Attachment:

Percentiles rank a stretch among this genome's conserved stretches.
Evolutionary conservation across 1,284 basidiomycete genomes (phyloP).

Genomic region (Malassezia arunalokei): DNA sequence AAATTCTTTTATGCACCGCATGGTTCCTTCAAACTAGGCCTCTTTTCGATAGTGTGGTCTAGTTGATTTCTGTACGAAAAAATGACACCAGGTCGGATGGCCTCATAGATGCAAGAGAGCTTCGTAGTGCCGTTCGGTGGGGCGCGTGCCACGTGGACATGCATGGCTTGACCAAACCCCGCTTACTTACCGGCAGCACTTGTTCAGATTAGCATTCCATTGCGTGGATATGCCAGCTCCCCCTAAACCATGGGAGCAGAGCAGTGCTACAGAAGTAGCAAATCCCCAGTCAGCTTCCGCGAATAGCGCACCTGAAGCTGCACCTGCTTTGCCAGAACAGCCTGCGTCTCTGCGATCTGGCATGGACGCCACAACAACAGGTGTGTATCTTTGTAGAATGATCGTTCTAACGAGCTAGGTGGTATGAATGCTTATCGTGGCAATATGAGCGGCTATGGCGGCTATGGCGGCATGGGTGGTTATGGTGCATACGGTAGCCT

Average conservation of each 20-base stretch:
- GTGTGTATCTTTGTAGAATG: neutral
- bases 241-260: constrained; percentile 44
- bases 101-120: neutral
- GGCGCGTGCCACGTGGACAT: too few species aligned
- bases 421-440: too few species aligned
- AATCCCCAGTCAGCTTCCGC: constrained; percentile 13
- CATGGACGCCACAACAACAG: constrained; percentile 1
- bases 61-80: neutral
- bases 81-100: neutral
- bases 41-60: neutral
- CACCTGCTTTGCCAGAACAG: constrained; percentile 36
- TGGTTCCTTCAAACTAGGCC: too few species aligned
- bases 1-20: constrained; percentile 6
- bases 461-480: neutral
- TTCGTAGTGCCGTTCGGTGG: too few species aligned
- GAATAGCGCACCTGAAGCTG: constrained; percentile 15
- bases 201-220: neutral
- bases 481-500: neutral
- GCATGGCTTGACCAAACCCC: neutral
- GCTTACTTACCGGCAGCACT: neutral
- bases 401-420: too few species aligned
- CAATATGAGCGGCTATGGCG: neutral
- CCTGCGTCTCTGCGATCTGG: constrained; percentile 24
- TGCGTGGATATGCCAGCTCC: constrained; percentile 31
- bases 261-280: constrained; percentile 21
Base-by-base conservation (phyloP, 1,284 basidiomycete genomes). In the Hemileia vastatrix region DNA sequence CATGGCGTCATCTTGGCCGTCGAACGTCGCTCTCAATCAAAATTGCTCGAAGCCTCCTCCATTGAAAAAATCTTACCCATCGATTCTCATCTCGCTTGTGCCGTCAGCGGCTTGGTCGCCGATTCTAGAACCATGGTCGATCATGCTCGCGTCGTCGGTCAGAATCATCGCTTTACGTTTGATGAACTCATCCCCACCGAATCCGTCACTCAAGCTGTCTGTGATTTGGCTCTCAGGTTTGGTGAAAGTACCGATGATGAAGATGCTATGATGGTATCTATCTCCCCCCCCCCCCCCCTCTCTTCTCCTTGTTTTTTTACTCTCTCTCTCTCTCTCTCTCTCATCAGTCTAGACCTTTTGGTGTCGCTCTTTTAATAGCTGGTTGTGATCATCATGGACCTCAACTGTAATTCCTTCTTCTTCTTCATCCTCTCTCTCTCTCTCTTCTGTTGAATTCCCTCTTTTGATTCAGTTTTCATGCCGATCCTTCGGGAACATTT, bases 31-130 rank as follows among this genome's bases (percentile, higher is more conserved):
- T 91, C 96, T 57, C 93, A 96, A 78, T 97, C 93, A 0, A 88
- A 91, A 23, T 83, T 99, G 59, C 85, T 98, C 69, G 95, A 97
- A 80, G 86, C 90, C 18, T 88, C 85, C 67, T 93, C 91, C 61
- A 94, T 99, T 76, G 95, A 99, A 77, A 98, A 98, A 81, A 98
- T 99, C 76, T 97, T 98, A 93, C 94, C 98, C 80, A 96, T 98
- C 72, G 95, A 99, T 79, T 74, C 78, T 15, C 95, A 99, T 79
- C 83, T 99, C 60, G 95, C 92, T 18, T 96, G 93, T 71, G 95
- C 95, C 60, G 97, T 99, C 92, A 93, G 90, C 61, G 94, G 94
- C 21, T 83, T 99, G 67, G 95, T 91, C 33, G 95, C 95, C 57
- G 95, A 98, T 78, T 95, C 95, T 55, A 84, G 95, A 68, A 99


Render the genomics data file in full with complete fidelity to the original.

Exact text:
Percentiles rank a stretch among this genome's conserved stretches.
Evolutionary conservation across 1,284 basidiomycete genomes (phyloP).

Genomic region (Malassezia arunalokei): DNA sequence AAATTCTTTTATGCACCGCATGGTTCCTTCAAACTAGGCCTCTTTTCGATAGTGTGGTCTAGTTGATTTCTGTACGAAAAAATGACACCAGGTCGGATGGCCTCATAGATGCAAGAGAGCTTCGTAGTGCCGTTCGGTGGGGCGCGTGCCACGTGGACATGCATGGCTTGACCAAACCCCGCTTACTTACCGGCAGCACTTGTTCAGATTAGCATTCCATTGCGTGGATATGCCAGCTCCCCCTAAACCATGGGAGCAGAGCAGTGCTACAGAAGTAGCAAATCCCCAGTCAGCTTCCGCGAATAGCGCACCTGAAGCTGCACCTGCTTTGCCAGAACAGCCTGCGTCTCTGCGATCTGGCATGGACGCCACAACAACAGGTGTGTATCTTTGTAGAATGATCGTTCTAACGAGCTAGGTGGTATGAATGCTTATCGTGGCAATATGAGCGGCTATGGCGGCTATGGCGGCATGGGTGGTTATGGTGCATACGGTAGCCT

Average conservation of each 20-base stretch:
- GTGTGTATCTTTGTAGAATG: neutral
- bases 241-260: constrained; percentile 44
- bases 101-120: neutral
- GGCGCGTGCCACGTGGACAT: too few species aligned
- bases 421-440: too few species aligned
- AATCCCCAGTCAGCTTCCGC: constrained; percentile 13
- CATGGACGCCACAACAACAG: constrained; percentile 1
- bases 61-80: neutral
- bases 81-100: neutral
- bases 41-60: neutral
- CACCTGCTTTGCCAGAACAG: constrained; percentile 36
- TGGTTCCTTCAAACTAGGCC: too few species aligned
- bases 1-20: constrained; percentile 6
- bases 461-480: neutral
- TTCGTAGTGCCGTTCGGTGG: too few species aligned
- GAATAGCGCACCTGAAGCTG: constrained; percentile 15
- bases 201-220: neutral
- bases 481-500: neutral
- GCATGGCTTGACCAAACCCC: neutral
- GCTTACTTACCGGCAGCACT: neutral
- bases 401-420: too few species aligned
- CAATATGAGCGGCTATGGCG: neutral
- CCTGCGTCTCTGCGATCTGG: constrained; percentile 24
- TGCGTGGATATGCCAGCTCC: constrained; percentile 31
- bases 261-280: constrained; percentile 21
Base-by-base conservation (phyloP, 1,284 basidiomycete genomes). In the Hemileia vastatrix region DNA sequence CATGGCGTCATCTTGGCCGTCGAACGTCGCTCTCAATCAAAATTGCTCGAAGCCTCCTCCATTGAAAAAATCTTACCCATCGATTCTCATCTCGCTTGTGCCGTCAGCGGCTTGGTCGCCGATTCTAGAACCATGGTCGATCATGCTCGCGTCGTCGGTCAGAATCATCGCTTTACGTTTGATGAACTCATCCCCACCGAATCCGTCACTCAAGCTGTCTGTGATTTGGCTCTCAGGTTTGGTGAAAGTACCGATGATGAAGATGCTATGATGGTATCTATCTCCCCCCCCCCCCCCCTCTCTTCTCCTTGTTTTTTTACTCTCTCTCTCTCTCTCTCTCTCATCAGTCTAGACCTTTTGGTGTCGCTCTTTTAATAGCTGGTTGTGATCATCATGGACCTCAACTGTAATTCCTTCTTCTTCTTCATCCTCTCTCTCTCTCTCTTCTGTTGAATTCCCTCTTTTGATTCAGTTTTCATGCCGATCCTTCGGGAACATTT, bases 31-130 rank as follows among this genome's bases (percentile, higher is more conserved):
- T 91, C 96, T 57, C 93, A 96, A 78, T 97, C 93, A 0, A 88
- A 91, A 23, T 83, T 99, G 59, C 85, T 98, C 69, G 95, A 97
- A 80, G 86, C 90, C 18, T 88, C 85, C 67, T 93, C 91, C 61
- A 94, T 99, T 76, G 95, A 99, A 77, A 98, A 98, A 81, A 98
- T 99, C 76, T 97, T 98, A 93, C 94, C 98, C 80, A 96, T 98
- C 72, G 95, A 99, T 79, T 74, C 78, T 15, C 95, A 99, T 79
- C 83, T 99, C 60, G 95, C 92, T 18, T 96, G 93, T 71, G 95
- C 95, C 60, G 97, T 99, C 92, A 93, G 90, C 61, G 94, G 94
- C 21, T 83, T 99, G 67, G 95, T 91, C 33, G 95, C 95, C 57
- G 95, A 98, T 78, T 95, C 95, T 55, A 84, G 95, A 68, A 99